Back in July, the England and Wales Cricket Board announced the fixtures for England's trip to the United Arab Emirates to play Pakistan. Pencilled in for the 23rd of November at the Shekih Zayed Cricket Stadium in Abu Dhabi was a Twenty20 match against the host nation.

This was a match between two sides with T20I status, scheduled four months in advance and set to take place at a ground approved by the International Cricket Council to host full internationals. We were told that the reason for the Hong Kong game earlier in the tour not being an ODI because there wasn't enough time to make it one, and that it wasn't at an approved ground. That definitely wasn't the case this time, so the match was a full T20I.

Only it wasn't. It was an England XI against a UAE XI in a T20 friendly. So it seems that the rumoured reason for the Hong Kong game not being an ODI - the ECB didn't want to fork out for their player match fees - was accurate. In an interview with Tim Wigmore for Cricinfo, Emirates Cricket Board (another ECB!) CEO David East referred to the UAE not being able to finance a full international. This implies that a relatively impoverished cricket board was expected to finance a match with one of the richest cricket boards in the world.

East said that the teams mutually agreed to make the match a friendly, no doubt with his arm metaphorically twisted behind his back. England tried to make out earlier that Hong Kong had requested their match be a friendly. This is palpable nonsense - all associates, not just Ireland and Afghanistan, are desperate for more fixtures against full members. Suggesting that any of them are happy with "friendlies" is laughable.

The distinction may seem odd - after all even as a full T20I, it would have still essentially been a friendly, as is most (possibly all) international cricket outside of ICC organised tournaments. But a full international brings with it the possibility of sponsorship. Who wants to finance a practice match? This isn't helped by the antiquated notion of status that the ICC is beholden to.

England of course have form in this regard. Way back in 2006, they initially wanted to make Ireland's inaugural ODI at Stormont one of those silly "whole squad plays" matches. Common sense prevailed and the ICC insisted on it being an ODI. Since then though, England have seemed somewhat reluctant to play Ireland, with matches scheduled at rather inconvenient times. The 2013 and 2015 matches were scheduled on week days during the school term, whilst the 2017 one is pencilled in for April.

The match - unlike Pakistan v Hong Kong earlier in the day - wasn't even an 11 a-side match. Whilst England seem to have only played 11, the UAE decided that they'd play 17 players. The already silly situation of two T20I status teams playing at a T20I ground but not playing a T20I became a farce.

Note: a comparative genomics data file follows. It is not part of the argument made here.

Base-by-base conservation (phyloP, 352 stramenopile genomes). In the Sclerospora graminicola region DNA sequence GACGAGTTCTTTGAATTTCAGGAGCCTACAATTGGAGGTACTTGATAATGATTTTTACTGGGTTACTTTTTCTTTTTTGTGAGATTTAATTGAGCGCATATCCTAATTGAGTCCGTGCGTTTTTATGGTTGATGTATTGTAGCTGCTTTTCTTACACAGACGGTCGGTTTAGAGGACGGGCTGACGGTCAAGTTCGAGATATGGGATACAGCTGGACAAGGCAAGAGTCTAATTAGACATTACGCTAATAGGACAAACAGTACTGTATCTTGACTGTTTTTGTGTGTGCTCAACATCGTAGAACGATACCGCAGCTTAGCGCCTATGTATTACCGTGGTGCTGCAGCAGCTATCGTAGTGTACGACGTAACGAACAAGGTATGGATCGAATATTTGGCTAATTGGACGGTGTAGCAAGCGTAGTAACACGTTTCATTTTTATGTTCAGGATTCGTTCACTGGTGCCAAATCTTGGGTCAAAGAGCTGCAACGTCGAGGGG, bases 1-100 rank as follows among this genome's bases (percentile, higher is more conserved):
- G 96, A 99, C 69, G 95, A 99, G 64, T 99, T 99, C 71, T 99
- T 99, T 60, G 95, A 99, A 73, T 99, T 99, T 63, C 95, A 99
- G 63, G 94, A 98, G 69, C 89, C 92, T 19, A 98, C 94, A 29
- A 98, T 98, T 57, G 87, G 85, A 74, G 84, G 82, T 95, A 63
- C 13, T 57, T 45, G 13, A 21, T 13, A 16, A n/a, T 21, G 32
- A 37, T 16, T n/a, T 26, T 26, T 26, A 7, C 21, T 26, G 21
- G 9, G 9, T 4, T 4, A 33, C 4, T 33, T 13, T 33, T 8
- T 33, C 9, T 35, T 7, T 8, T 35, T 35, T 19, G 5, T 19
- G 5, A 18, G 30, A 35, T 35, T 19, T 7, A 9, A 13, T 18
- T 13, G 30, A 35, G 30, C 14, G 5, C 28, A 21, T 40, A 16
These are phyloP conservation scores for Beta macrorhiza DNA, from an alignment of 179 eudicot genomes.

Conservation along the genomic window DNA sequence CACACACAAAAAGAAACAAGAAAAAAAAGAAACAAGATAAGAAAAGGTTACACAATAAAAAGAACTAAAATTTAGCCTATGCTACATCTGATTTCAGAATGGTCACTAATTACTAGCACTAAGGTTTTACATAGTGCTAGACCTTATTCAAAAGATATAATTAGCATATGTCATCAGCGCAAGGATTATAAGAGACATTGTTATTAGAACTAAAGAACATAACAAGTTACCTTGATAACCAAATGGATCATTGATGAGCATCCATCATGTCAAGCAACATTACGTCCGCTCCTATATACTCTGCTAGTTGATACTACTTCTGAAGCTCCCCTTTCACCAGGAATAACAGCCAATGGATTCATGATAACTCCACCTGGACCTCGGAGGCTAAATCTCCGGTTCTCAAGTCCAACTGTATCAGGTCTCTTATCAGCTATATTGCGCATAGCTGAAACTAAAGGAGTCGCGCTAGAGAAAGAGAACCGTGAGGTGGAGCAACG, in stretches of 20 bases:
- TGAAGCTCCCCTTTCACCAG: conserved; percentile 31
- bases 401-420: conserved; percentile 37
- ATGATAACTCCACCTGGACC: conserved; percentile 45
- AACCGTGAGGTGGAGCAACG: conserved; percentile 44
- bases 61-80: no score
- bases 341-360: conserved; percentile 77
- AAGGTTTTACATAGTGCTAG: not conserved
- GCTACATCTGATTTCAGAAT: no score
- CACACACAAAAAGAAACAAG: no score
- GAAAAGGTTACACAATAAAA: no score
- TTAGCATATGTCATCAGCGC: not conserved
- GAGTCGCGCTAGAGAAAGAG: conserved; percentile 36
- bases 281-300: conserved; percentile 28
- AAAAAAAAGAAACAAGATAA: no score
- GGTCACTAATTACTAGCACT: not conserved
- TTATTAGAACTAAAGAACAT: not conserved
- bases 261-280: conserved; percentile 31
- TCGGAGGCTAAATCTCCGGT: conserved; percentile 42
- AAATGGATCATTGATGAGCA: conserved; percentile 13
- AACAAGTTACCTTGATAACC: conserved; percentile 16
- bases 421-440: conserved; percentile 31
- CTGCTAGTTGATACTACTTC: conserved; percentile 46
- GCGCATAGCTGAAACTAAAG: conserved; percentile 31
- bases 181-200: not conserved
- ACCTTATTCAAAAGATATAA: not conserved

This habit of teams not playing standard 11 a side matches is becoming ever more frequent. Just the other day a Western Australia "XI" lost 13 wickets in a match against the touring New Zealand side. Three players were allowed to bat twice. These aren't cricket matches - they're glorified net sessions.

Moving back to the lack of time excuse given for the Hong Kong match for a moment, it is notable that just over a year ago, India were able to organise an ODI series against Sri Lanka with less than a fortnight's notice after the West Indies pulled out of a tour. There's other examples of full member matches being scheduled without much notice.

But when it's an associate involved, there's always excuses. There's not enough time, there's not enough money or there's not enough room in the schedule. An ODI fund has been proposed that may alleviate some of the problems, but that shouldn't really have to exist.

If two international teams play each other, it should be an international. This isn't rocket science. If ICC ruled that matches between teams with a particular status had to be full internationals no matter what, these problems would vanish overnight. But they'd also need to put a requirement on full members to play associates, and with the FTP thrown out with the "big three reforms" there isn't even a requirement for full members to play each other any more.

Already the requirement in the playing conditions to have TV umpires at all ODIs/T20Is is relaxed when associates are involved. Why not relax requirements on facilities and ground size too, within reasonable bounds? If the requirements are making it hard for associates to arrange matches but easy for full members, it could be argued that this amounts to a form of indirect discrimination.

Would the ICC do this? As the saying goes, where there's a will, there's a way. Whilst the ICC may talk a good game on developing associates, their actions are speaking louder than their words. The people who make the decisions that count don't seem to be interested in helping out associates. There is no will, so there is no way.